Have Scientists Found the Cause of Dyslexia?

New research by a pair of scientists from the University of Rennes in France shows that spots found in the eyes of people with dyslexia may in fact be the cause of the learning condition. And after studying those that are diagnosed, the team observed that most of the subjects had dominant spots in both of their eyes. The presence of these spots causes blurred images, which could lead to issues with processing visual information.

To conduct the study, researchers studied cell arrangement in the eyes of 30 non-dyslexic individuals and 30 with dyslexia with a tool called a foveascope. The team found varying shapes of spots deep in the eye where blue, green, and red cones are located. These cones are responsible for color.

For those without dyslexia, the researchers found a round spot with no blue cones deep within one eye, while the spot was elliptical or oval-shaped in the other eye. The round spot was more dominant than the other eye. As for those with dyslexia, both eyes seemed to have the round spot, making neither of the eyes dominant and confusing the brain since both eyes are relaying a different message to it.

Authors of the study Guy Ropars and Albert le Floch believe that it could be this symmetry of the round spots in both eyes could be the cause of dyslexia-related symptoms, such as struggles in reading or spelling.

“The lack of asymmetry might be the biological and anatomical basis or reading and spelling disabilities,” state the authors. “For dyslexic students their two eyes are equivalent and their brain has to successively rely on the two slightly different versions of a given visual scene.”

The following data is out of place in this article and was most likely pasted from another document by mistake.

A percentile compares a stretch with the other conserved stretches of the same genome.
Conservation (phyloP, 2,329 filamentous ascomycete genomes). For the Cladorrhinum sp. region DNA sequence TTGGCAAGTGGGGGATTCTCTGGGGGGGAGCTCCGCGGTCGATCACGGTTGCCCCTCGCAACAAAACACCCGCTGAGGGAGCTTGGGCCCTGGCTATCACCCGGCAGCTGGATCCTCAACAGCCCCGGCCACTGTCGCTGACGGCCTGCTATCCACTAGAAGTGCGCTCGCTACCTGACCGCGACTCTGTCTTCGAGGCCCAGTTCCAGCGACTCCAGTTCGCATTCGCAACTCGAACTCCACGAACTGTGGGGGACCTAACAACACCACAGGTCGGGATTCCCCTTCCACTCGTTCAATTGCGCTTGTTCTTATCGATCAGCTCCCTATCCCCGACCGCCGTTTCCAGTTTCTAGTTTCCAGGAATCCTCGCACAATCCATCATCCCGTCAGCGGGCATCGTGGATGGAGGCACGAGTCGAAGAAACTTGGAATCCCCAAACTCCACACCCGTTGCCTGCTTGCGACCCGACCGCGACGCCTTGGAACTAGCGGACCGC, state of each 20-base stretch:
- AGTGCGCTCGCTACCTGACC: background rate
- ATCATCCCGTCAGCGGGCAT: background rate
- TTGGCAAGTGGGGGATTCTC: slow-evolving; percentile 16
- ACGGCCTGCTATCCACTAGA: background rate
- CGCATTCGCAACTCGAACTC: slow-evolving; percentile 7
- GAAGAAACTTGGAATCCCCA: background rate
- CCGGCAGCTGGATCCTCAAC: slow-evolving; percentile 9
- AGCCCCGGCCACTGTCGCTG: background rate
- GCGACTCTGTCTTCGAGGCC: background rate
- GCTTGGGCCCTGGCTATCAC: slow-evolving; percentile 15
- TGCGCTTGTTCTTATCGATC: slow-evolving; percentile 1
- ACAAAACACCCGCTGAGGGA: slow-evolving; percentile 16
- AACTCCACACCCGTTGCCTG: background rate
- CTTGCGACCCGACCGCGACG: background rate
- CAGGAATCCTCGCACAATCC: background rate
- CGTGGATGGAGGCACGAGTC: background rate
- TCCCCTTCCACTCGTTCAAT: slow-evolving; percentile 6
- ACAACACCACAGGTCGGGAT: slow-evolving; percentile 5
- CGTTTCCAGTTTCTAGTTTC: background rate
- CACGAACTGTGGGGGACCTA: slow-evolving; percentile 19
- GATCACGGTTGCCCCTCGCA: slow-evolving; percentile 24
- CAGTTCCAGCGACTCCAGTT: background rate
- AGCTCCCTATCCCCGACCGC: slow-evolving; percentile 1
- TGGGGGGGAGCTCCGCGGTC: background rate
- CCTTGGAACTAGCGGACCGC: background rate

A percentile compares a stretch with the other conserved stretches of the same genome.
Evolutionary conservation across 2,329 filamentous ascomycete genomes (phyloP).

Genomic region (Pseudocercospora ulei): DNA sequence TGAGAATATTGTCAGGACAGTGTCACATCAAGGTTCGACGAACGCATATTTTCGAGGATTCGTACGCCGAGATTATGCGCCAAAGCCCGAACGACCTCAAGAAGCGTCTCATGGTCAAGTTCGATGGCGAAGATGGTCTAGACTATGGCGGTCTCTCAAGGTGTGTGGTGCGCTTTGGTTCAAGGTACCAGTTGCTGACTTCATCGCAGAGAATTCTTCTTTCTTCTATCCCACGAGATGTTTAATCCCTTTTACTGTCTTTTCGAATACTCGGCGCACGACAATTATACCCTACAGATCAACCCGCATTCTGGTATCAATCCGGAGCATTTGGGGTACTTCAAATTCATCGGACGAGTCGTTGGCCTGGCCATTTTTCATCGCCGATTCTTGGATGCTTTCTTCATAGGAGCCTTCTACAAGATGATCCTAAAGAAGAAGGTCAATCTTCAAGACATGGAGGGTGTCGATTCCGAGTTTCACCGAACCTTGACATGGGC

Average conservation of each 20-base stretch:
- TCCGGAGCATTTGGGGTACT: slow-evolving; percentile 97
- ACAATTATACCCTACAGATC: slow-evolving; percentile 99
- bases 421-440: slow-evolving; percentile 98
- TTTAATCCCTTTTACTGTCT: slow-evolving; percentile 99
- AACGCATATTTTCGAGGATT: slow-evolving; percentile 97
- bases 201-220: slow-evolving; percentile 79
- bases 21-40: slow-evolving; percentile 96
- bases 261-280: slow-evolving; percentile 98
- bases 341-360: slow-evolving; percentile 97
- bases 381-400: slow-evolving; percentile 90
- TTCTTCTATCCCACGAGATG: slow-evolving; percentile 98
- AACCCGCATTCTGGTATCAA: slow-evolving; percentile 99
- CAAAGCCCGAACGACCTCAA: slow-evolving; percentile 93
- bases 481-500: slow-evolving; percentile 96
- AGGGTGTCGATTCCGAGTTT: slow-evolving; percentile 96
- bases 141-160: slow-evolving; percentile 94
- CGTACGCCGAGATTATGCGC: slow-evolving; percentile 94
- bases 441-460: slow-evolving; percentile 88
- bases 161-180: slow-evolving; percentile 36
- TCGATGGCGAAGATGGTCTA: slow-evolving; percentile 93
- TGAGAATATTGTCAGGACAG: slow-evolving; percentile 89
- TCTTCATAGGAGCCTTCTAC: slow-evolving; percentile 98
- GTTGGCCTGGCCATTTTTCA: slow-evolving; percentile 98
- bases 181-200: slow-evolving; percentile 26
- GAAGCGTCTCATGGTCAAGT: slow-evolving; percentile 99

John Stein, a professor of neuroscience of the University of Oxford not involved with the study, states that while the research behind eye dominance is intriguing, it still shows no indication as to why asymmetry may take place. He also added dyslexia is much more complicated than just one issue and one issue cannot alone cause dyslexia.

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This piece is based on an article by Samriddhi Dastidar Tech Times, which can be seen here.

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Mike Nickas received his Bachelor of Arts in Film and Multimedia Studies at Florida Atlantic University in December of 2015, and is currently pursuing an education in the fields of neuropsychology and special education. He is the host of the online news show The Week in Neurodiversity, and author of the column Notions by Nickas. He also currently works as a camp counselor at Dr. Mike Rizzo’s Child Provider Specialists in Weston, FL.
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Mike Nickas

Mike Nickas received his Bachelor of Arts in Film and Multimedia Studies at Florida Atlantic University in December of 2015, and is currently pursuing an education in the fields of neuropsychology and special education. He is the host of the online news show The Week in Neurodiversity, and author of the column Notions by Nickas. He also currently works as a camp counselor at Dr. Mike Rizzo’s Child Provider Specialists in Weston, FL.

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